Fresh-Cut Christmas Trees Create Memories, Improve Forest Health

PUBLISHED IN THE RENO GAZETTE-JOURNAL

Cutting a fresh Christmas tree is an incredible experience. It fosters a love of the outdoors. It strengthens the relationships among those on the outing, and it creates memories that last for years to come. To ensure the experience and the memories it fosters are as picture-perfect as possible, cut your holiday tree responsibly.

The first step in responsibly taking a Christmas tree is to purchase a permit. A permit allows tree-seekers to thin selected overstocked areas, improving forest health. Permitted cutting helps manage ladder fuels and reduce wildfire danger. Several local agencies offer Christmas tree permits.

The Bureau of Land Management sells permits for pinyon pine or juniper trees on designated Bureau lands. The permit cost is $5. For more information, call 775-885-6161 or visit http://on.doi.gov/2f4qFqP.

The Lake Tahoe Basin Management Unit also sells permits. They cost $10 and are good for pine, fir or cedar trees in specified cutting areas. See more information online at http://bit.ly/1A0WCFL, or call 530-581-6900.

The Humboldt-Toiyabe National Forest begins permit sales Nov. 21. The cost is $10. Permits are valid for white fir, Jeffrey pine, lodgepole pine, juniper, pinyon pine and incense cedar trees in designated areas. To learn more, visit http://bit.ly/2eKj2KU or call 775-331-6444.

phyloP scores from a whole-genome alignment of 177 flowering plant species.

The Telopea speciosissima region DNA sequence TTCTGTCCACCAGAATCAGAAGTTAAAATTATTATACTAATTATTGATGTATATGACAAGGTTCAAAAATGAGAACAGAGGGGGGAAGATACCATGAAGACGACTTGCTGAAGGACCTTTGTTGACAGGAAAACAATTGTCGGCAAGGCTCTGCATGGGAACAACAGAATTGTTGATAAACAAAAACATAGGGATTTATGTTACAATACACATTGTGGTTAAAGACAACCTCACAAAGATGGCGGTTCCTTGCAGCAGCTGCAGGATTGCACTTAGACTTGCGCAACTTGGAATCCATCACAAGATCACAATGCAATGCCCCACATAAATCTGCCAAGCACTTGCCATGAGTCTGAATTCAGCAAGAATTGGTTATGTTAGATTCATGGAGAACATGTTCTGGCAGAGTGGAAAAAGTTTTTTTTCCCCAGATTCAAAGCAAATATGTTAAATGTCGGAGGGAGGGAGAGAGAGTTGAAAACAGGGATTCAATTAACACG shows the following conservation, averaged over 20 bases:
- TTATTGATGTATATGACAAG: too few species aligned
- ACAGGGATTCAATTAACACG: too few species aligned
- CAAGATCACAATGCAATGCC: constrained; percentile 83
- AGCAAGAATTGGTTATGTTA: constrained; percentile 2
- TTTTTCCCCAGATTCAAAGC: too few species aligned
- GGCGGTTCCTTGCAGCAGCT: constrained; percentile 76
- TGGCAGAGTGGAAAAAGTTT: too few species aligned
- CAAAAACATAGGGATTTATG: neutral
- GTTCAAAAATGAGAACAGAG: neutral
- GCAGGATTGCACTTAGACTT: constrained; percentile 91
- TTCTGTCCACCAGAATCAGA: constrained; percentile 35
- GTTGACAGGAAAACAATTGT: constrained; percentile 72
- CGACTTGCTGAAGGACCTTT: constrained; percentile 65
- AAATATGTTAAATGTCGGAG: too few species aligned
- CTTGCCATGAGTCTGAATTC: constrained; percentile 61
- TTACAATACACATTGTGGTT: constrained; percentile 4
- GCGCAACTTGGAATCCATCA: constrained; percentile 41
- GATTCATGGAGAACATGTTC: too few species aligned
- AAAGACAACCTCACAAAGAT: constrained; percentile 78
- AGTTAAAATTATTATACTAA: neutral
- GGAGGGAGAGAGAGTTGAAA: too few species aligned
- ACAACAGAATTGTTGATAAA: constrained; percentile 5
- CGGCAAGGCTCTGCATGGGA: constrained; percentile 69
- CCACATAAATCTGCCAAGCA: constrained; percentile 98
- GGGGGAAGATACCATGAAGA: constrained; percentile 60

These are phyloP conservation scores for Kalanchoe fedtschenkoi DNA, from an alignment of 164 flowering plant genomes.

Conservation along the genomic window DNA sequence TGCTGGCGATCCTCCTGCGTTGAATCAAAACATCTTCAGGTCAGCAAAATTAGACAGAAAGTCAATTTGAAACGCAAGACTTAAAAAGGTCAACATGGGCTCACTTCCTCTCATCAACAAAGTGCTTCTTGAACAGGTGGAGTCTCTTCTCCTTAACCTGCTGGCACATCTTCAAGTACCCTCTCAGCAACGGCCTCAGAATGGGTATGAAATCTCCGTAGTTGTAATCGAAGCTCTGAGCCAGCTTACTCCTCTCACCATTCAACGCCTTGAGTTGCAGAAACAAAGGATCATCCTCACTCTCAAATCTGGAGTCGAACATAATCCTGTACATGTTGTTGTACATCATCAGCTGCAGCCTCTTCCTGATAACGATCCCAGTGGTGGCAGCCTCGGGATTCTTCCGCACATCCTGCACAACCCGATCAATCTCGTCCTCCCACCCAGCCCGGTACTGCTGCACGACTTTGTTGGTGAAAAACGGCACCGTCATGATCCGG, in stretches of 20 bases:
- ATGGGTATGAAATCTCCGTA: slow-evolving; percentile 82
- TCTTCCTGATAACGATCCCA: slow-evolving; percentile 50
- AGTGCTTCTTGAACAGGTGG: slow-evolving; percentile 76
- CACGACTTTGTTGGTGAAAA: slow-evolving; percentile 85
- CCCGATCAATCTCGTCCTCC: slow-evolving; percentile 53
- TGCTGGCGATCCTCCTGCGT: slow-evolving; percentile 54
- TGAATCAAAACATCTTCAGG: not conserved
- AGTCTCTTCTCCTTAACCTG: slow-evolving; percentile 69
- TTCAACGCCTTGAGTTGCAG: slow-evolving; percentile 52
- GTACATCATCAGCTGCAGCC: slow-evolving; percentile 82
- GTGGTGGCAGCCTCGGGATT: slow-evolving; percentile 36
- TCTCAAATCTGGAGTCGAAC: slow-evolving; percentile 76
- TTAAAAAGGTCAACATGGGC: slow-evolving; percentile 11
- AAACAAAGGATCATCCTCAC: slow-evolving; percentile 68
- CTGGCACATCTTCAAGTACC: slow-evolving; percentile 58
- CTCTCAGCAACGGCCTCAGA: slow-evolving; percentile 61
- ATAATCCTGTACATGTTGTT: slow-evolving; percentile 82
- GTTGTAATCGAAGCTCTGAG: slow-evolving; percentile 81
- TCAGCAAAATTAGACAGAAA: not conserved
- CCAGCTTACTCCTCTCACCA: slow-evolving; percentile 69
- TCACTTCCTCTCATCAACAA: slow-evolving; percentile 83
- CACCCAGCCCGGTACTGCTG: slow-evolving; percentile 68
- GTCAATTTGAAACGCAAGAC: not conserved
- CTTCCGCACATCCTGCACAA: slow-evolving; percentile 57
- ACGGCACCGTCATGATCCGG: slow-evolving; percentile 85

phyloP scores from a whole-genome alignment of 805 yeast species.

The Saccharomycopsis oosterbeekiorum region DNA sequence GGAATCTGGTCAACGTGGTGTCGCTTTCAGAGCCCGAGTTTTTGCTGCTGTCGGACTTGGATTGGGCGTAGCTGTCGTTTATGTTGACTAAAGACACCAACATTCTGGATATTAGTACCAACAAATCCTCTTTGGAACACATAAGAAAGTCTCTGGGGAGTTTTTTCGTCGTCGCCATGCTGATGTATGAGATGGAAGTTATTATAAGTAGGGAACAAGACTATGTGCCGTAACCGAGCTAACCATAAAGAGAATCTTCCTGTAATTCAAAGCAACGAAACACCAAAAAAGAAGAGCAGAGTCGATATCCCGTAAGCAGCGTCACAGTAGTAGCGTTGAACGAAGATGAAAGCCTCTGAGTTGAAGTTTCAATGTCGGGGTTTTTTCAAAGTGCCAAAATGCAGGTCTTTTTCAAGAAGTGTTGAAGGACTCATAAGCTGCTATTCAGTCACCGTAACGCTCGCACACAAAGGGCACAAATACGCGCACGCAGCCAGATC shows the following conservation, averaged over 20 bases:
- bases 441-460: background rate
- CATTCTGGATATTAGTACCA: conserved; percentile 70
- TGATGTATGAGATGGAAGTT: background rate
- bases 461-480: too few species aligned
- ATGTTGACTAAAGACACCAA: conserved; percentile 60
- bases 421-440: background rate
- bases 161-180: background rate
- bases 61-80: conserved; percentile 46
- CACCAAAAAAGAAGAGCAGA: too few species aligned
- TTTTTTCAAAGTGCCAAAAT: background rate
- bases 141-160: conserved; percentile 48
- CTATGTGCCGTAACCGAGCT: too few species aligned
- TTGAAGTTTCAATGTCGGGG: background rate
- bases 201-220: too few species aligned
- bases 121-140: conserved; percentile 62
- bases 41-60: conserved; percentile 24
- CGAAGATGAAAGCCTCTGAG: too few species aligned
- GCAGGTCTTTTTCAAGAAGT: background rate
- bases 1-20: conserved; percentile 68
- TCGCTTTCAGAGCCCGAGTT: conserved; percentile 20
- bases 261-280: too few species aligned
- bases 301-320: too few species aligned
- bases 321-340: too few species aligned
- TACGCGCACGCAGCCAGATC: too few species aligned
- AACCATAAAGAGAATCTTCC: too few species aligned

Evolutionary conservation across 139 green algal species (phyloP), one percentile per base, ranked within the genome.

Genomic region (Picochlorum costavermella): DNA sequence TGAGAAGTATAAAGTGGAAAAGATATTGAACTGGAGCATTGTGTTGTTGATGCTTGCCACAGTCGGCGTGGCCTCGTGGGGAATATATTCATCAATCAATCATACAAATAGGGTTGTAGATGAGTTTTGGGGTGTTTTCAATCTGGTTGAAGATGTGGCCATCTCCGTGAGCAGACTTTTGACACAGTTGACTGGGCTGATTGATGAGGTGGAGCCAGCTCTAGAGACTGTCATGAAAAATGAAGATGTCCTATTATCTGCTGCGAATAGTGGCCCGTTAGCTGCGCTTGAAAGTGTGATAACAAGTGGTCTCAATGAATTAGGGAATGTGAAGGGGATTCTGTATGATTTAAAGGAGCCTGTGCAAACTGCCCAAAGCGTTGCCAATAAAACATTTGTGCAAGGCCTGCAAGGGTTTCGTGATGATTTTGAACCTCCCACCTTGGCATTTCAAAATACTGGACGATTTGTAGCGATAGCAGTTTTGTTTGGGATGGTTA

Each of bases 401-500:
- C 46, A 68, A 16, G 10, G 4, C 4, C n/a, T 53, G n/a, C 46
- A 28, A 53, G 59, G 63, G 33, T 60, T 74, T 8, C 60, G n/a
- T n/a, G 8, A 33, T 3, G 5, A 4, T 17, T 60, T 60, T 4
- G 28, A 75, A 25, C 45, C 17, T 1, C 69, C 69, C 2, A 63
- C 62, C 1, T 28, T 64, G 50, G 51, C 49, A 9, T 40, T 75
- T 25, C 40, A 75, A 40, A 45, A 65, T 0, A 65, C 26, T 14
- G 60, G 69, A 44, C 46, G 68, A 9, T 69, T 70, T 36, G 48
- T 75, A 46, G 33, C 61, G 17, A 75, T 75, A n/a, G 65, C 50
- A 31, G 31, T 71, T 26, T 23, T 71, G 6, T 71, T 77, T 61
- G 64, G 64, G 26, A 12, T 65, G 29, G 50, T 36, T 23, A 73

If you have a fourth-grade student at home, a free permit may be available. Ask about the Every Kid in a Park program or visit www.EveryKidinaPark.gov.

The next step in responsibly taking a fresh-cut Christmas tree is to be prepared. Bring first aid supplies, warm clothes, food and water. Take a heavy rope or chain, a shovel and tire chains.

Also bring a tarp to protect your vehicle from sap and debris, a plastic bag and duct tape to wrap your tree’s stump and tie-downs to secure the tree. Leave axes and chainsaws at home. For an apartment-sized tree, take along a 10-inch folding handsaw. If you want a bigger tree, carry a bow saw.

Bring your permit too. Remember to read, understand and follow its instructions, park safely and legally and take only approved trees from authorized areas. Do not trespass on or take trees from private property.

The last step is to care for your tree after it is cut. Wind and sun will dry out the tree, and its cut will start to seal itself. So, once your tree is down, head home. If it takes longer than six to eight hours to get your tree home and into its water-filled stand, you will need to recut the stump. Making this fresh cut will help the tree absorb water. Also make a fresh cut if the tree stand runs dry at any time during the holiday season.

To prolong your tree’s life, place it away from heat sources, lower the room’s temperature, and maintain a water supply in its stand of at least 1 quart of cool water for each inch of stem diameter.

Responsibly taking a fresh-cut Christmas tree takes work, but the unforgettable holiday memories it creates are more than worth the effort.

Ashley Andrews is the horticulture assistant with University of Nevada Cooperative Extension. Horticulture questions? Contact 775-336-0265 or mastergardeners@unce.unr.edu, or visit growyourownnevada.com.

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